Switzerland is one of the world's most developed countries, with the highest nominal

democratic governance. Cities such as Zürich, Geneva and Basel rank among the highest in terms of quality of life,[19][20] albeit with some of the highest costs of living.[21]

It has four main linguistic and cultural regions: German, French, Italian and Romansh. Although most Swiss are German-speaking, national identity is fairly cohesive, being rooted in a common historical background, shared values such as federalism and direct democracy,[22][page needed] and Alpine symbolism.[23][24] Swiss identity transcends language, ethnicity, and religion, leading to Switzerland being described as a Willensnation ("nation of volition") rather than a nation state.[25] Due to its linguistic diversity, Switzerland is known by multiple native names: Schweiz [ˈʃvaɪts][e] (German);[f] Suisse [sɥis(ə)] (French); Svizzera [ˈzvittsera] (Italian); and Svizra [ˈʒviːtsrɐ, ˈʒviːtsʁɐ][g] (Romansh). On coins and stamps, the Latin name, Confoederatio Helvetica—frequently shortened to "Helvetia"—is used instead of the spoken languages.

Etymology

The English name Switzerland is a portmanteau of Switzer, an obsolete term for a

Confoederatio Helvetica
(Helvetic Confederation).

The toponym Schwyz itself was first attested in 972, as Old High German Suittes, perhaps related to swedan 'to burn' (cf. Old Norse svíða 'to singe, burn'), referring to the area of forest that was burned and cleared to build.[27] The name was extended to the area dominated by the canton, and after the Swabian War of 1499 gradually came to be used for the entire Confederation.[28][29] The Swiss German name of the country, Schwiiz, is homophonous to that of the canton and the settlement, but distinguished by the use of the definite article (d'Schwiiz for the Confederation,[30] but simply Schwyz for the canton and the town).[31] The long [iː] of Swiss German is historically and still often today spelled ⟨y⟩ rather than ⟨ii⟩, preserving the original identity of the two names even in writing.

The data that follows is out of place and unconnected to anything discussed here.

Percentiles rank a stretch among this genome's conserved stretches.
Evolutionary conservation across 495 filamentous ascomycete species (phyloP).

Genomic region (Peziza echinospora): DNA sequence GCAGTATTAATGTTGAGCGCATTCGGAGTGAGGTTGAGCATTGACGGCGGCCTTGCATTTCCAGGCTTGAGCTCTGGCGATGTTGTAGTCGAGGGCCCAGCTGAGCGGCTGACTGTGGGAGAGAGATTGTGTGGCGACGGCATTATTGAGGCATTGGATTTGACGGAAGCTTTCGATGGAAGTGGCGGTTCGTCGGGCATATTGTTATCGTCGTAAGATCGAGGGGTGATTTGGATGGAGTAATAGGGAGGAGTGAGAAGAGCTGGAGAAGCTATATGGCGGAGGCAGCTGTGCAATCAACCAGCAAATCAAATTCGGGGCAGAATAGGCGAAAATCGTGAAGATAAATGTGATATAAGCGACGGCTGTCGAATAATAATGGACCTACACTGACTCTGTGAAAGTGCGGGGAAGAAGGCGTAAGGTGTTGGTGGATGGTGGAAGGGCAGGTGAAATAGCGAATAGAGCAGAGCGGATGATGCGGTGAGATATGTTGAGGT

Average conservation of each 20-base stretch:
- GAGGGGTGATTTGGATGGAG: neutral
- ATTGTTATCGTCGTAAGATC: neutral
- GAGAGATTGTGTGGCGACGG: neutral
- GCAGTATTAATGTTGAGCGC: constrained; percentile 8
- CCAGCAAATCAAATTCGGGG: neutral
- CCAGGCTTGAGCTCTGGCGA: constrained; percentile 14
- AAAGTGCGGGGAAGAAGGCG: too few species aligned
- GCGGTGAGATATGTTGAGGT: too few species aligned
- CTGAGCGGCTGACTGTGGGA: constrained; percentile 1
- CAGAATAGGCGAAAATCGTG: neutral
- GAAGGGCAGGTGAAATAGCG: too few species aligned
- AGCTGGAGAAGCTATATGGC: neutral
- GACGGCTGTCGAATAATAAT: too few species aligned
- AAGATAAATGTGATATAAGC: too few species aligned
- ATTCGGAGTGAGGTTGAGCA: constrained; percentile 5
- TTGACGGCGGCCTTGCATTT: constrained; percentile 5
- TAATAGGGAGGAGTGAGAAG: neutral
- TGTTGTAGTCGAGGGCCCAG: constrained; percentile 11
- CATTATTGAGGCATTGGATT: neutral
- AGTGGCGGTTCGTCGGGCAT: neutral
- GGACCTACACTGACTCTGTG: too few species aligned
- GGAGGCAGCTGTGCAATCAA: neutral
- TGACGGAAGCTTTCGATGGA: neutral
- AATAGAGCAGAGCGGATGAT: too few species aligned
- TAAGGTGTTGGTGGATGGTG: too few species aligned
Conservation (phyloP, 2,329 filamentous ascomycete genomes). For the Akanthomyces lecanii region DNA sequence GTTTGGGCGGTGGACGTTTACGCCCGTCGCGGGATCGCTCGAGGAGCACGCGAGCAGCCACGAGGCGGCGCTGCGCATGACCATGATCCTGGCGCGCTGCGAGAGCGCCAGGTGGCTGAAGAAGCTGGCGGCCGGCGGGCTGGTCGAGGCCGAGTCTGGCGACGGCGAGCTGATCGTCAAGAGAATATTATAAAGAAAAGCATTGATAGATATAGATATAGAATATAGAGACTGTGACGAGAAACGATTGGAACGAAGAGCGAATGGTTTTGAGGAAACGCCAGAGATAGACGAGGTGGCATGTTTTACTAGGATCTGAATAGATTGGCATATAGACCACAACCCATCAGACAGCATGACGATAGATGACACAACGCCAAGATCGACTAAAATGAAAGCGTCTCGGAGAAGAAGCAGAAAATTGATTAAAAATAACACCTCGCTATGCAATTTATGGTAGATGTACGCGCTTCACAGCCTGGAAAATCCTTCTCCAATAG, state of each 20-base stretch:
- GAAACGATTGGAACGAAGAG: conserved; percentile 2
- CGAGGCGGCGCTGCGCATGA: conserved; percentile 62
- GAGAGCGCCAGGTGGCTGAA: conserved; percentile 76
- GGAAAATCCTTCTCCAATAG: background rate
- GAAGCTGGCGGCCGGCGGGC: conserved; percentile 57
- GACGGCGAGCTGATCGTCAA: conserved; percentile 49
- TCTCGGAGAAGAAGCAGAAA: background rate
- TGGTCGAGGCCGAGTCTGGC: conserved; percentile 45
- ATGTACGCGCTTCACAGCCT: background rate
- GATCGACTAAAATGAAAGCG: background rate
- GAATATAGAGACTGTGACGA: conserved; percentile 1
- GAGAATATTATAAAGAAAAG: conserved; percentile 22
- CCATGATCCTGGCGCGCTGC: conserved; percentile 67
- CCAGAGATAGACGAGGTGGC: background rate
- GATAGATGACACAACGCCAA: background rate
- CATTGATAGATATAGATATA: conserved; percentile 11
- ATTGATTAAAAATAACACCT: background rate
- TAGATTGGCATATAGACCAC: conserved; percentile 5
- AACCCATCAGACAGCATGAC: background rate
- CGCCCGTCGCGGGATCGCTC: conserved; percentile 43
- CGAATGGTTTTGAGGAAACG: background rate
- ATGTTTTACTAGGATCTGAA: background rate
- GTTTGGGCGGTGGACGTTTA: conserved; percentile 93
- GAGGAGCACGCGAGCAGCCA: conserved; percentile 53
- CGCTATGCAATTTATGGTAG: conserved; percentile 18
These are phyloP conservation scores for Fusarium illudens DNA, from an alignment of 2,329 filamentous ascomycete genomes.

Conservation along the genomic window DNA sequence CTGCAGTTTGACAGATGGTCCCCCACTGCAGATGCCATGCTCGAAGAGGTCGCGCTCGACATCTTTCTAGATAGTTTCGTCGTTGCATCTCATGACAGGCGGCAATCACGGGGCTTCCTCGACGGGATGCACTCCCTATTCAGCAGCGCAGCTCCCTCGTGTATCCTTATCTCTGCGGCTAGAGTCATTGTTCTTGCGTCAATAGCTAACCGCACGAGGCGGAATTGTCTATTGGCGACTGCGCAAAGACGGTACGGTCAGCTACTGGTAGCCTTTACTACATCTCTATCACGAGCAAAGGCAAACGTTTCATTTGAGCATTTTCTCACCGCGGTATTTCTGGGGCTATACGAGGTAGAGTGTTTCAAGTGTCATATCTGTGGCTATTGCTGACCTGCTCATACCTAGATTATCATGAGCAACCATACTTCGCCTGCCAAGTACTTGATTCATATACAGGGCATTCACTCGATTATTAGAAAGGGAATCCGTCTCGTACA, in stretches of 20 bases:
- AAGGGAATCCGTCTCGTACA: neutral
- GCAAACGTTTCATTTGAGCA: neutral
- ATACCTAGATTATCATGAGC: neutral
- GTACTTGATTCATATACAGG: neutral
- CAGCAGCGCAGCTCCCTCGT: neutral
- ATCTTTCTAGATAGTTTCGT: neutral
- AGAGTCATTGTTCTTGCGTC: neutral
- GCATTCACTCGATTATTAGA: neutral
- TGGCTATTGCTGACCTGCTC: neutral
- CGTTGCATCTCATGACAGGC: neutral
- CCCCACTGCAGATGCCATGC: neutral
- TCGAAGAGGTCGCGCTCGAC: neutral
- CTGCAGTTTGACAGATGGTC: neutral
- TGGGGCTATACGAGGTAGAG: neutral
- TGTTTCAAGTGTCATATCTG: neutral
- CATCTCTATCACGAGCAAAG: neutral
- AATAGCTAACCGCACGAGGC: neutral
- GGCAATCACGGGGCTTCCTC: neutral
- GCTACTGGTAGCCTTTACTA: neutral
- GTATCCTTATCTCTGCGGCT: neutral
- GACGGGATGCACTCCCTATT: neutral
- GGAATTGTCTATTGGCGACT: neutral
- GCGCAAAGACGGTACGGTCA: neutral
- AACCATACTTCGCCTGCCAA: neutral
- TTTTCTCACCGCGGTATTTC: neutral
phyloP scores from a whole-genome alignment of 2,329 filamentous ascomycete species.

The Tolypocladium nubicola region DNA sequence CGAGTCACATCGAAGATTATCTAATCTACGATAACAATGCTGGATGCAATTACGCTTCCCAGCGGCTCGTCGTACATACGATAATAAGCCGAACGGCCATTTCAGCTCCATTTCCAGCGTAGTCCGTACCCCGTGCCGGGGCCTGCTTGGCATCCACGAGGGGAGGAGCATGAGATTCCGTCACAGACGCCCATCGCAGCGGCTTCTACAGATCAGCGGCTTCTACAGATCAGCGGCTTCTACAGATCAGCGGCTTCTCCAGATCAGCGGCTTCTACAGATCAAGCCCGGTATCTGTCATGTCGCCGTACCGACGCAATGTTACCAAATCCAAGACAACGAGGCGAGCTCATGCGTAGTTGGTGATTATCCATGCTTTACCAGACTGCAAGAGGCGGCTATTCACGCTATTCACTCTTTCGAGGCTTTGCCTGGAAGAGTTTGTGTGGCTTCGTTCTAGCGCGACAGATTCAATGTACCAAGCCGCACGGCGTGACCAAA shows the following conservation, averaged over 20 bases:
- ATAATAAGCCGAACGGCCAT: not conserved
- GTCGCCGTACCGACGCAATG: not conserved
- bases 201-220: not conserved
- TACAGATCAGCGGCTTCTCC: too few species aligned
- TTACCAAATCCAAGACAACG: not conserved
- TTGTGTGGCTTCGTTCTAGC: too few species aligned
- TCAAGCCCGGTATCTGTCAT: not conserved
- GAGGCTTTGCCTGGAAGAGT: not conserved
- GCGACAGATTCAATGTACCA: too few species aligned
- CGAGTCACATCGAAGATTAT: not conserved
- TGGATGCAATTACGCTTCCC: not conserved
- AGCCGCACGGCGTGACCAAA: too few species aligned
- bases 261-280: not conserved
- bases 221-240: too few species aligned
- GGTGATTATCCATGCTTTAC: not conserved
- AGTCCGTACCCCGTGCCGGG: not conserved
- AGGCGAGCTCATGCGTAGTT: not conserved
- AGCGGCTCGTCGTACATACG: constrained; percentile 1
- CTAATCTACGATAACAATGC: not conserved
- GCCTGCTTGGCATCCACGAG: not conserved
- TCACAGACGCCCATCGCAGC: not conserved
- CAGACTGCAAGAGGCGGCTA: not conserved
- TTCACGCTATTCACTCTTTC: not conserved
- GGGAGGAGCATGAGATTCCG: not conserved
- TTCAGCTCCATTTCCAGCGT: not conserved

The Latin name Confoederatio Helvetica was

Gaulish tribe living on the Swiss Plateau before the Roman era
.

Helvetia appeared as a national personification of the Swiss confederacy in the 17th century in a 1672 play by Johann Caspar Weissenbach.[33]

History

The state of Switzerland took its present form with the adoption of the Swiss Federal Constitution in 1848. Switzerland's precursors established a defensive alliance in 1291, forming a loose confederation that persisted for centuries.

Beginnings

The oldest traces of hominid existence in Switzerland date to about 150,000 years ago.[34] The oldest known farming settlements in Switzerland, which were found at Gächlingen, date to around 5300 BC.[34]